Πέμπτη, 18 Απριλίου 2019

Medical Internet Research

Augmented Reality in Emergency Medicine: A Scoping Review
Background: Augmented reality is increasingly being investigated for its applications to medical specialties as well as in medical training. Currently, there is little information about its applicability to training and care delivery in the context of emergency medicine. Objective: The objective of this article is to review current literature related to augmented reality applicable to emergency medicine and its training. Methods: Through a scoping review utilizing Scopus, MEDLINE, and Embase databases for article searches, we identified articles involving augmented reality that directly involved emergency medicine or was in an area of education or clinical care that could be potentially applied to emergency medicine. Results: A total of 24 articles were reviewed in detail and were categorized into three groups: user-environment interface, telemedicine and prehospital care, and education and training. Conclusions: Through analysis of the current literature across fields, we were able to demonstrate that augmented reality has utility and feasibility in clinical care delivery in patient care settings, in operating rooms and inpatient settings, and in education and training of emergency care providers. Additionally, we found that the use of augmented reality for care delivery over distances is feasible, suggesting a role in telehealth. Our results from the review of the literature in emergency medicine and other specialties reveal that further research into the uses of augmented reality will have a substantial role in changing how emergency medicine as a specialty will deliver care and provide education and training.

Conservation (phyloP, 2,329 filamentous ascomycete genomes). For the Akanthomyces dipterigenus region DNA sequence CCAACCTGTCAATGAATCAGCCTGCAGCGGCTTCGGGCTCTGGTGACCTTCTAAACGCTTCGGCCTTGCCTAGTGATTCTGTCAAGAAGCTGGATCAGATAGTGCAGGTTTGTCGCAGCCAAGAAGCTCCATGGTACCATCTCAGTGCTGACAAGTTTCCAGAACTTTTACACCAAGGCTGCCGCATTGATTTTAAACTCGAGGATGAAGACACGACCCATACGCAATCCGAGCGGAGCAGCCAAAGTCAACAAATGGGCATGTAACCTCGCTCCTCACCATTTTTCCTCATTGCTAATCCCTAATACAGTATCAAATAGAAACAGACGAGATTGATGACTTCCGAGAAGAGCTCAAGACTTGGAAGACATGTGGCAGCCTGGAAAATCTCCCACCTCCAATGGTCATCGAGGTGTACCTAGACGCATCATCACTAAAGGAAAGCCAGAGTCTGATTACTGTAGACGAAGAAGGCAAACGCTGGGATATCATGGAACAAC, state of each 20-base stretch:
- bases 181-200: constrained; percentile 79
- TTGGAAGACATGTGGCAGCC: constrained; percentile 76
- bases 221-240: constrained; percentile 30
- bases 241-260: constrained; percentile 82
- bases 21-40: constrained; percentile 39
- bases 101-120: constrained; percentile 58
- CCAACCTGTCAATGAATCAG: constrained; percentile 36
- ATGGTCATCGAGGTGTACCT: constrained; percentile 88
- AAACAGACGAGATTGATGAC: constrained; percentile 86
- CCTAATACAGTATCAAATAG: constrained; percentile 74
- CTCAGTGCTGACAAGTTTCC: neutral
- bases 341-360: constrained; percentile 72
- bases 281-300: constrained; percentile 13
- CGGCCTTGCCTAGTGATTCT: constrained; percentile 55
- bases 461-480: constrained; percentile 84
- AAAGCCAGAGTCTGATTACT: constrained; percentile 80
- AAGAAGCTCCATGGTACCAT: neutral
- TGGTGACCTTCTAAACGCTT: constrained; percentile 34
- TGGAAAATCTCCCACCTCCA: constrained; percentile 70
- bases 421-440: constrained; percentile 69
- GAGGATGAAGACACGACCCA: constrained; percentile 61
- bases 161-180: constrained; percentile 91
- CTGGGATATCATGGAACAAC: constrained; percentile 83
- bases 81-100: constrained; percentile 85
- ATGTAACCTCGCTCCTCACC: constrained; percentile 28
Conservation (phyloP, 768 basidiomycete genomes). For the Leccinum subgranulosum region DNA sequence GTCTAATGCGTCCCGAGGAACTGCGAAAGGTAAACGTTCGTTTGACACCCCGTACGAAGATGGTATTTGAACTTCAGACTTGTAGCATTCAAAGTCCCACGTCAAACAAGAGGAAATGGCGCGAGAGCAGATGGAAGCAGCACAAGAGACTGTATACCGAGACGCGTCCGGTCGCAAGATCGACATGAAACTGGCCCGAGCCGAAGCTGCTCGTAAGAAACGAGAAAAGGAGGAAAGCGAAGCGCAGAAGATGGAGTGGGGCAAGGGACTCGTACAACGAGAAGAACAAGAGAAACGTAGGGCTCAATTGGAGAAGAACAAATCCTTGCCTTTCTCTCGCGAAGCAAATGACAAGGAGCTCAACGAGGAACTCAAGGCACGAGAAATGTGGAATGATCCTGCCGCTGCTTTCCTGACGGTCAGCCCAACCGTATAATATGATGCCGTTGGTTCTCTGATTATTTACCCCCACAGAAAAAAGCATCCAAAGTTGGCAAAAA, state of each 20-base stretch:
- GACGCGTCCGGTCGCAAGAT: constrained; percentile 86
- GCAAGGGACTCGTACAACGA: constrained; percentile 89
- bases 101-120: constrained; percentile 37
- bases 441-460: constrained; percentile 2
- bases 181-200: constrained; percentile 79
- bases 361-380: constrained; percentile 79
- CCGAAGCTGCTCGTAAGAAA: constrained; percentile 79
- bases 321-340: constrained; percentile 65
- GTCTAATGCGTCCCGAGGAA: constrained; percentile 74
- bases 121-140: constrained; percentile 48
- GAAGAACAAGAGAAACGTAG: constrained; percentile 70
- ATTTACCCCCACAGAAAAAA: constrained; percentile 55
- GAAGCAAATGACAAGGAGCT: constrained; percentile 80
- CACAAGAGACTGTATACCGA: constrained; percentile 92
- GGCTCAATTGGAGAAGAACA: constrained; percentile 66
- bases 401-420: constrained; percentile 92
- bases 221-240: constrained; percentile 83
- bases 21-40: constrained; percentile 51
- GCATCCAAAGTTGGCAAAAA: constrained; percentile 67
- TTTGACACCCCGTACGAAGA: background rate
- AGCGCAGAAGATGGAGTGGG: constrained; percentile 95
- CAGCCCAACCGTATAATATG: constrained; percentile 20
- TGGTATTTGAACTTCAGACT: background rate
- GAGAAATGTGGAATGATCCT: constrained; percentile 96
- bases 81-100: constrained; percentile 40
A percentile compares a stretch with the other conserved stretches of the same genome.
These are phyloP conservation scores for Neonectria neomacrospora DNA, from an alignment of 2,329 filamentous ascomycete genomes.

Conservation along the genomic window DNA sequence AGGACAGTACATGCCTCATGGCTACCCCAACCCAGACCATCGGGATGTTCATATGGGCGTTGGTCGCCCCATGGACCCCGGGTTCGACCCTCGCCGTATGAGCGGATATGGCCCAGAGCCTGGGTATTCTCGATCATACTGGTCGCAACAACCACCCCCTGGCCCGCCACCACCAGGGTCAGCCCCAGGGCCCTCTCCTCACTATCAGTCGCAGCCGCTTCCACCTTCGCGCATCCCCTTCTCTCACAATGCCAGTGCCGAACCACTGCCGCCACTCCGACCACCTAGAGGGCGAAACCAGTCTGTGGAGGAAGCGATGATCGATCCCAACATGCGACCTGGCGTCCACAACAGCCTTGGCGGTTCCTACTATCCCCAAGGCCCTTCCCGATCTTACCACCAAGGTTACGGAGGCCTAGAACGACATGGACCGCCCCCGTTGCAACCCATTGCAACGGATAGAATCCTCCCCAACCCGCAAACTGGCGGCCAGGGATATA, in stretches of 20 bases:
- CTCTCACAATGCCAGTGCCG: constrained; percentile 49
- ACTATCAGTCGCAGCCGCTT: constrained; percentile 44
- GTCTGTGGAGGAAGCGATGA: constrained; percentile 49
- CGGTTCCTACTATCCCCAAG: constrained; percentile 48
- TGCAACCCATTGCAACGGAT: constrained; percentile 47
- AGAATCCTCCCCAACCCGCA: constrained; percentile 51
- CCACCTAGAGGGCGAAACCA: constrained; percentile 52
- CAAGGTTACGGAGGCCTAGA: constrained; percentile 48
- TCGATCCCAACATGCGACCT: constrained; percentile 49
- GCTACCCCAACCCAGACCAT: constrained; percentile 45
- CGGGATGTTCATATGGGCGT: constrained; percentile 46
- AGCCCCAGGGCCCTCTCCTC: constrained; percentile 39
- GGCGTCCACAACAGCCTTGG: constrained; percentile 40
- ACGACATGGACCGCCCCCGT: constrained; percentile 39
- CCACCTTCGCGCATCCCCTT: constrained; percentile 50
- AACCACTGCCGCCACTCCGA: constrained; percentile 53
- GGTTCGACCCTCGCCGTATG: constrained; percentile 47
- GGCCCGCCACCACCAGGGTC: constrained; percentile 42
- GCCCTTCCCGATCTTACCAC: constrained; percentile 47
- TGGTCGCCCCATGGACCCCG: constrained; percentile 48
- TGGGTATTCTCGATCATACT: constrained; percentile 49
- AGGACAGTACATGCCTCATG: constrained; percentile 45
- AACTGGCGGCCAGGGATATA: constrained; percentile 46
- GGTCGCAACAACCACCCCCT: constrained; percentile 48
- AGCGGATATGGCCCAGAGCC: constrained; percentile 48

Validation of Two Automatic Blood Pressure Monitors With the Ability to Transfer Data via Bluetooth